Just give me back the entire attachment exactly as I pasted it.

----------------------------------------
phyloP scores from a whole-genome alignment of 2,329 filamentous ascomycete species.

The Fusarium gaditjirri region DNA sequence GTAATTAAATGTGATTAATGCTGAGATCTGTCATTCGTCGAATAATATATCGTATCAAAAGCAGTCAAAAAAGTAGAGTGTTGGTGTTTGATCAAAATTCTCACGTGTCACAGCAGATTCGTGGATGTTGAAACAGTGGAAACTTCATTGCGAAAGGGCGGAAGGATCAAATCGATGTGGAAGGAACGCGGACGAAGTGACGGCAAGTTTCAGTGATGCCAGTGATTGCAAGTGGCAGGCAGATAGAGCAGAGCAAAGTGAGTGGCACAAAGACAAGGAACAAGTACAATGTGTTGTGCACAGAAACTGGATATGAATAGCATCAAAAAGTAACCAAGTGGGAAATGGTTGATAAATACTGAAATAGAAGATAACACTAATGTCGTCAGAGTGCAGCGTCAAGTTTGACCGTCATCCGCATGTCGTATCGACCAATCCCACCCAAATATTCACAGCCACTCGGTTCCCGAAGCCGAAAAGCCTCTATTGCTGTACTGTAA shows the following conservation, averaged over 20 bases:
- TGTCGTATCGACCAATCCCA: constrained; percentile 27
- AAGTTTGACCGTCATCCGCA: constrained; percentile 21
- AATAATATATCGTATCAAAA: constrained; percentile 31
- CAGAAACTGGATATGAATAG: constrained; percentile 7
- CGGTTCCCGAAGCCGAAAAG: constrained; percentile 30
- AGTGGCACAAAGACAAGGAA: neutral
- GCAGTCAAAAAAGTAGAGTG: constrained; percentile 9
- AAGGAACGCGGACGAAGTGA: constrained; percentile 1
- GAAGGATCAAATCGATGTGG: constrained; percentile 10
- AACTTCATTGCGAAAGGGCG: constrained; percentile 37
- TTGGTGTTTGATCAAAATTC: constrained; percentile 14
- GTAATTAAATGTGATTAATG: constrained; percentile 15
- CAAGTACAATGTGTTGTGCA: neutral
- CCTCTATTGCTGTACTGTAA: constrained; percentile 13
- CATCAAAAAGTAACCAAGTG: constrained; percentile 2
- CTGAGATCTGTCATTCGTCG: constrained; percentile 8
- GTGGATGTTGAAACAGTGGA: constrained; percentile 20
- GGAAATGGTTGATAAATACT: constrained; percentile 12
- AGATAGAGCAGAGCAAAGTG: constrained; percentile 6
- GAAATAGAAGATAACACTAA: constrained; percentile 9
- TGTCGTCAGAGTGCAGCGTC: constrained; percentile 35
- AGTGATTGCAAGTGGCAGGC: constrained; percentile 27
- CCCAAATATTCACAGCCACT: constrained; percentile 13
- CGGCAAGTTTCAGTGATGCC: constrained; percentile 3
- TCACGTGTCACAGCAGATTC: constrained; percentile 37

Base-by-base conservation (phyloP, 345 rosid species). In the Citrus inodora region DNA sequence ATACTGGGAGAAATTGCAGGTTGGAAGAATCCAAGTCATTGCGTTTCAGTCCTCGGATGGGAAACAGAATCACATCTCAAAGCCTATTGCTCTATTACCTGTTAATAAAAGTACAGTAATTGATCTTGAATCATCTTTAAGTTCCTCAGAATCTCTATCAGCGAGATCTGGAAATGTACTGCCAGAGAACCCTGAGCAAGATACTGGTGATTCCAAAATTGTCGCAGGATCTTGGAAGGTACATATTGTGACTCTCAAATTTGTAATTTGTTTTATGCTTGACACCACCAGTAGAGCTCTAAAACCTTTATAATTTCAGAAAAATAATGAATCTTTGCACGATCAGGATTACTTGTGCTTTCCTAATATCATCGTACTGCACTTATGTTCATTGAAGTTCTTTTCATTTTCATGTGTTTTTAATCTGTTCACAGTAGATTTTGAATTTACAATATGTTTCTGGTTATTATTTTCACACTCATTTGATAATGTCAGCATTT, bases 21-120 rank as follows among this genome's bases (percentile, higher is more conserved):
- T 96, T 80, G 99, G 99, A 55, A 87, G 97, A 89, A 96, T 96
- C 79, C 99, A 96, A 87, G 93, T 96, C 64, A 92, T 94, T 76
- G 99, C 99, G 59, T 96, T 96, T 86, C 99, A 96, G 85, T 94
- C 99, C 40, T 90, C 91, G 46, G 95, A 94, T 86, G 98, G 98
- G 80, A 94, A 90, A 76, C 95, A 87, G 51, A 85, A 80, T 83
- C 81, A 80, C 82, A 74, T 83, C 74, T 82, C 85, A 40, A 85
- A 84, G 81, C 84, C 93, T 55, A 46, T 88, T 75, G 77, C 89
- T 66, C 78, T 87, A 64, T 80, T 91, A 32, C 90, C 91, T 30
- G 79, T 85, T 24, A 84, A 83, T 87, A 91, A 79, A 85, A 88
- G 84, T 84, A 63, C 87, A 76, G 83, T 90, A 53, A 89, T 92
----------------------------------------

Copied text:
phyloP scores from a whole-genome alignment of 2,329 filamentous ascomycete species.

The Fusarium gaditjirri region DNA sequence GTAATTAAATGTGATTAATGCTGAGATCTGTCATTCGTCGAATAATATATCGTATCAAAAGCAGTCAAAAAAGTAGAGTGTTGGTGTTTGATCAAAATTCTCACGTGTCACAGCAGATTCGTGGATGTTGAAACAGTGGAAACTTCATTGCGAAAGGGCGGAAGGATCAAATCGATGTGGAAGGAACGCGGACGAAGTGACGGCAAGTTTCAGTGATGCCAGTGATTGCAAGTGGCAGGCAGATAGAGCAGAGCAAAGTGAGTGGCACAAAGACAAGGAACAAGTACAATGTGTTGTGCACAGAAACTGGATATGAATAGCATCAAAAAGTAACCAAGTGGGAAATGGTTGATAAATACTGAAATAGAAGATAACACTAATGTCGTCAGAGTGCAGCGTCAAGTTTGACCGTCATCCGCATGTCGTATCGACCAATCCCACCCAAATATTCACAGCCACTCGGTTCCCGAAGCCGAAAAGCCTCTATTGCTGTACTGTAA shows the following conservation, averaged over 20 bases:
- TGTCGTATCGACCAATCCCA: constrained; percentile 27
- AAGTTTGACCGTCATCCGCA: constrained; percentile 21
- AATAATATATCGTATCAAAA: constrained; percentile 31
- CAGAAACTGGATATGAATAG: constrained; percentile 7
- CGGTTCCCGAAGCCGAAAAG: constrained; percentile 30
- AGTGGCACAAAGACAAGGAA: neutral
- GCAGTCAAAAAAGTAGAGTG: constrained; percentile 9
- AAGGAACGCGGACGAAGTGA: constrained; percentile 1
- GAAGGATCAAATCGATGTGG: constrained; percentile 10
- AACTTCATTGCGAAAGGGCG: constrained; percentile 37
- TTGGTGTTTGATCAAAATTC: constrained; percentile 14
- GTAATTAAATGTGATTAATG: constrained; percentile 15
- CAAGTACAATGTGTTGTGCA: neutral
- CCTCTATTGCTGTACTGTAA: constrained; percentile 13
- CATCAAAAAGTAACCAAGTG: constrained; percentile 2
- CTGAGATCTGTCATTCGTCG: constrained; percentile 8
- GTGGATGTTGAAACAGTGGA: constrained; percentile 20
- GGAAATGGTTGATAAATACT: constrained; percentile 12
- AGATAGAGCAGAGCAAAGTG: constrained; percentile 6
- GAAATAGAAGATAACACTAA: constrained; percentile 9
- TGTCGTCAGAGTGCAGCGTC: constrained; percentile 35
- AGTGATTGCAAGTGGCAGGC: constrained; percentile 27
- CCCAAATATTCACAGCCACT: constrained; percentile 13
- CGGCAAGTTTCAGTGATGCC: constrained; percentile 3
- TCACGTGTCACAGCAGATTC: constrained; percentile 37

Base-by-base conservation (phyloP, 345 rosid species). In the Citrus inodora region DNA sequence ATACTGGGAGAAATTGCAGGTTGGAAGAATCCAAGTCATTGCGTTTCAGTCCTCGGATGGGAAACAGAATCACATCTCAAAGCCTATTGCTCTATTACCTGTTAATAAAAGTACAGTAATTGATCTTGAATCATCTTTAAGTTCCTCAGAATCTCTATCAGCGAGATCTGGAAATGTACTGCCAGAGAACCCTGAGCAAGATACTGGTGATTCCAAAATTGTCGCAGGATCTTGGAAGGTACATATTGTGACTCTCAAATTTGTAATTTGTTTTATGCTTGACACCACCAGTAGAGCTCTAAAACCTTTATAATTTCAGAAAAATAATGAATCTTTGCACGATCAGGATTACTTGTGCTTTCCTAATATCATCGTACTGCACTTATGTTCATTGAAGTTCTTTTCATTTTCATGTGTTTTTAATCTGTTCACAGTAGATTTTGAATTTACAATATGTTTCTGGTTATTATTTTCACACTCATTTGATAATGTCAGCATTT, bases 21-120 rank as follows among this genome's bases (percentile, higher is more conserved):
- T 96, T 80, G 99, G 99, A 55, A 87, G 97, A 89, A 96, T 96
- C 79, C 99, A 96, A 87, G 93, T 96, C 64, A 92, T 94, T 76
- G 99, C 99, G 59, T 96, T 96, T 86, C 99, A 96, G 85, T 94
- C 99, C 40, T 90, C 91, G 46, G 95, A 94, T 86, G 98, G 98
- G 80, A 94, A 90, A 76, C 95, A 87, G 51, A 85, A 80, T 83
- C 81, A 80, C 82, A 74, T 83, C 74, T 82, C 85, A 40, A 85
- A 84, G 81, C 84, C 93, T 55, A 46, T 88, T 75, G 77, C 89
- T 66, C 78, T 87, A 64, T 80, T 91, A 32, C 90, C 91, T 30
- G 79, T 85, T 24, A 84, A 83, T 87, A 91, A 79, A 85, A 88
- G 84, T 84, A 63, C 87, A 76, G 83, T 90, A 53, A 89, T 92